The central government will continue to raise the minimum purchasing price of grain in order to increase farmers' incomes this year, according to a source close to policy makers, the China Business News reported on January 16.
In the midst of the economic downturn, farmers have been hit harder than urban residents. Although farmers have seen their incomes increase over the last five years, the growth rate still lags far behind their urban counterparts.
The Ministry of Agriculture said in a latest report that average urban income was 3.36 times as much as average rural income in 2008, with the annual income disparity widening to over 10,000 yuan (US$ 1,470), the biggest divide ever recorded. Adjusted for inflation, income for rural residents grew by 9.5 percent in 2007, the fastest pace since 1985. That still fell short of the 12.2 percent increase in urban incomes, meaning that the urban-rural income gap continued to widen.
The report acknowledged that it will be more difficult to maintain the pace of growth in rural incomes this year because the market price of grain is set at a lower level. Agricultural produce is the farmers' lifeline, so prices are their major concern.
"At the peak of the market, garlic grown in Henan Province was selling at 1 yuan (US$ 0.15) per half-kilogram, but currently the price is only 0.1 yuan," the source said. "Grains, vegetables, fruits, all of these are very cheap."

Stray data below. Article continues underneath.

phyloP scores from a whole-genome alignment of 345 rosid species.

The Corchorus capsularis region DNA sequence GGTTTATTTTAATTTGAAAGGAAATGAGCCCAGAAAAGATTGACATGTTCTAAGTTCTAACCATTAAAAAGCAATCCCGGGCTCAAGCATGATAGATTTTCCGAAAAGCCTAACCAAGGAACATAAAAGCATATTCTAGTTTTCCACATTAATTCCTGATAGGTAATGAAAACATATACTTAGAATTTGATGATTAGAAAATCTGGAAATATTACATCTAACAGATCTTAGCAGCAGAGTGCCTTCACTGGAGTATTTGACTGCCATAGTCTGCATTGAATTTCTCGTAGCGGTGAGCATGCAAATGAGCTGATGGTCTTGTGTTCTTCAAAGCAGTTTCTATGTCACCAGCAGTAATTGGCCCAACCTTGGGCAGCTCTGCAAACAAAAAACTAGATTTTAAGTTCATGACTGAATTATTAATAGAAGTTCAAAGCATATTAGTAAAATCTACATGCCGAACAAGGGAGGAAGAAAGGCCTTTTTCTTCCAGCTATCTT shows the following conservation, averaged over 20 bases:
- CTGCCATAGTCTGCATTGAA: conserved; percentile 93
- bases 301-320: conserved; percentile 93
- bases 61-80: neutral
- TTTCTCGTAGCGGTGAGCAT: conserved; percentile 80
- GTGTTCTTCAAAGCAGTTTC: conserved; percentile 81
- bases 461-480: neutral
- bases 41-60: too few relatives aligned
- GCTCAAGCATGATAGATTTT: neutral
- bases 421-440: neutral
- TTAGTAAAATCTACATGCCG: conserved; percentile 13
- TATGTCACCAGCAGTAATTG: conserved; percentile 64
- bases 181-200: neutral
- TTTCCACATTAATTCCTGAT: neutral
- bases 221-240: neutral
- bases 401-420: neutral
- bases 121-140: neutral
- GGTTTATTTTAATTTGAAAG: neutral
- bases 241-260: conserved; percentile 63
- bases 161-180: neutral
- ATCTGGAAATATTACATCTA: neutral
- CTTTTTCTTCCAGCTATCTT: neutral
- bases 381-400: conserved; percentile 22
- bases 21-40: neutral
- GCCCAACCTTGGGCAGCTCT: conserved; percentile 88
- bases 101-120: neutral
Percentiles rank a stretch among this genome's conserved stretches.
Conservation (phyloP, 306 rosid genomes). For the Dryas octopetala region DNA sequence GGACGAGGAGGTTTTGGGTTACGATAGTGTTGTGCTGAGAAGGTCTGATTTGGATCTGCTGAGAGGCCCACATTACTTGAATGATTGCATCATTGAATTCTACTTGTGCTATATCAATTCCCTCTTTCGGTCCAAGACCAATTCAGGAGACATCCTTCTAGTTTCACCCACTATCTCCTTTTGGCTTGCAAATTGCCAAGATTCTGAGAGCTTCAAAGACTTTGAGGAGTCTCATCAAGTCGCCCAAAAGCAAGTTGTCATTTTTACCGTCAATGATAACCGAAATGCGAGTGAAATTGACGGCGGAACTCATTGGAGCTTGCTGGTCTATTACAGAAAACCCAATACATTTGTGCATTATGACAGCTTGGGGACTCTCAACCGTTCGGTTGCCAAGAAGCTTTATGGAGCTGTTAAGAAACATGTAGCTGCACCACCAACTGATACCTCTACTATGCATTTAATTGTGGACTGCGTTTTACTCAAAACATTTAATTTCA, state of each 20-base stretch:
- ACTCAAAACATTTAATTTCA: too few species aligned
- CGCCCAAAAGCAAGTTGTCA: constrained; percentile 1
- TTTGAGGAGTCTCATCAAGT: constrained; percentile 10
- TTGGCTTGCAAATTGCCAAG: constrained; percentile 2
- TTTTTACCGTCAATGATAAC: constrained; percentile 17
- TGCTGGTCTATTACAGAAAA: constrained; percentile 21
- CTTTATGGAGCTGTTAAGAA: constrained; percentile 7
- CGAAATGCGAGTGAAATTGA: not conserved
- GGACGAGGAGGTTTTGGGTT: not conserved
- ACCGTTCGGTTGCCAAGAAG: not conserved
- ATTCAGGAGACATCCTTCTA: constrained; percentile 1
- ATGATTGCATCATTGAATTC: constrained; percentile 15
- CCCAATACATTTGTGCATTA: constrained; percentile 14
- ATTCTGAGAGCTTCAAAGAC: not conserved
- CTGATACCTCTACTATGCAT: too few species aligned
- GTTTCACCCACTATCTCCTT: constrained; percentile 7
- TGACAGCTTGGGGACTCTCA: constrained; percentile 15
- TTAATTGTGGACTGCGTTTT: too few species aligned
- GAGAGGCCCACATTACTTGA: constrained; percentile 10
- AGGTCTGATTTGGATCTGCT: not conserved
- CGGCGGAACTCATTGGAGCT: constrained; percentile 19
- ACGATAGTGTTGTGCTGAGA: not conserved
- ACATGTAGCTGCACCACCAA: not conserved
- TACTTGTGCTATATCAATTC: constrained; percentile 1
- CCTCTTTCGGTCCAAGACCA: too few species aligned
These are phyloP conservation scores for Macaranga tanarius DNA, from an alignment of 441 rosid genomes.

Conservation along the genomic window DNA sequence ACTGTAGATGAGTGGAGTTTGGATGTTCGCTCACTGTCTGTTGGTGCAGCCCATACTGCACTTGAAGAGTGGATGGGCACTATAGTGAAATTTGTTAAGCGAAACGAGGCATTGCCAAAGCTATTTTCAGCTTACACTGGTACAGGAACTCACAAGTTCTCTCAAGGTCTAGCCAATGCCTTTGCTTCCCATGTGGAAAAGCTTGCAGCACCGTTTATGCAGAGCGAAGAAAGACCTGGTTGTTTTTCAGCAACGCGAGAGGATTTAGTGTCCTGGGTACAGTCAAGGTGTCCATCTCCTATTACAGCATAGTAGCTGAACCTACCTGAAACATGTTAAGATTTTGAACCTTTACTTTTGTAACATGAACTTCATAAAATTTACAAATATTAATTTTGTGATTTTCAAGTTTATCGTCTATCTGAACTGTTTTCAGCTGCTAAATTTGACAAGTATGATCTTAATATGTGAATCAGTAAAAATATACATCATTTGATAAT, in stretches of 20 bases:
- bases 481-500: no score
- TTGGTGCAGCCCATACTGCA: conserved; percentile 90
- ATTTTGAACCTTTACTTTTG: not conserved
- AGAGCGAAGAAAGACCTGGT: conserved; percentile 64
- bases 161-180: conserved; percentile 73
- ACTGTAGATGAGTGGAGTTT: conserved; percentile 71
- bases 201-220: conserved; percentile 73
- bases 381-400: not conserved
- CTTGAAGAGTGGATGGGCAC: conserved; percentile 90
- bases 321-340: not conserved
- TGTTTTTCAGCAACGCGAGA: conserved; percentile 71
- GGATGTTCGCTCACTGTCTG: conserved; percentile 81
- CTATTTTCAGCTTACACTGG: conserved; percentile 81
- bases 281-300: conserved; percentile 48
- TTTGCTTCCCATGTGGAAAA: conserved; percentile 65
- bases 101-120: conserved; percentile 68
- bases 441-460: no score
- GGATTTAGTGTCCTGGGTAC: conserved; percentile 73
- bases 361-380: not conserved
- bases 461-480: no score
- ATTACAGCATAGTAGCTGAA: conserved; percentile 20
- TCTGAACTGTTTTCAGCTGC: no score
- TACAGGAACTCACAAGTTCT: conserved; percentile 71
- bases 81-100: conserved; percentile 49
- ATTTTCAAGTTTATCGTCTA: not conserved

On the other hand, the news from the jobs market is bad. There are fewer opportunities available for farmers who want to seek a living in the cities. The financial crisis has led to the closure of many factories in the coastal regions, forcing laborers to scramble for other jobs or return home to the countryside.
Yao Jingyuan, chief economist of the National Bureau of Statistics (NBS), said that about 6.5 percent of migrant workers - 7 to 8 million people - have headed home, according to a NBS survey based on data gathered from five major labor-exporting provinces. Moreover, the situation will be worse from after the Spring Festival until May and June this year.
Those problems arising from the slowdown have stirred anxiety in the country's top leadership. At a conference at the end of last year, the central government announced that it was poised to take measures to improve the sales price of grain and increase reserves of staple farm products in order to reverse the trend. The source revealed that the government will raise the price to a much higher level than expected.
Fearing that the price increase will put extra pressure on the life of city-dwellers, the government will consider granting subsidies to low-income urban residents.
To create more jobs for the farmers, the Ministry of Agriculture plans to promote the food-processing industry, encourage the development of township enterprises, and invest more in irrigation and infrastructure to further improve the rural economy.
In addition, the government is mulling over a draft that encourages the industrial east coast of China to shift gears by moving factories into the smaller towns of central and western China, as a move to develop economic activity through which farmers can find work without leaving home.
(China.org.cn by He Shan, January 16, 2009)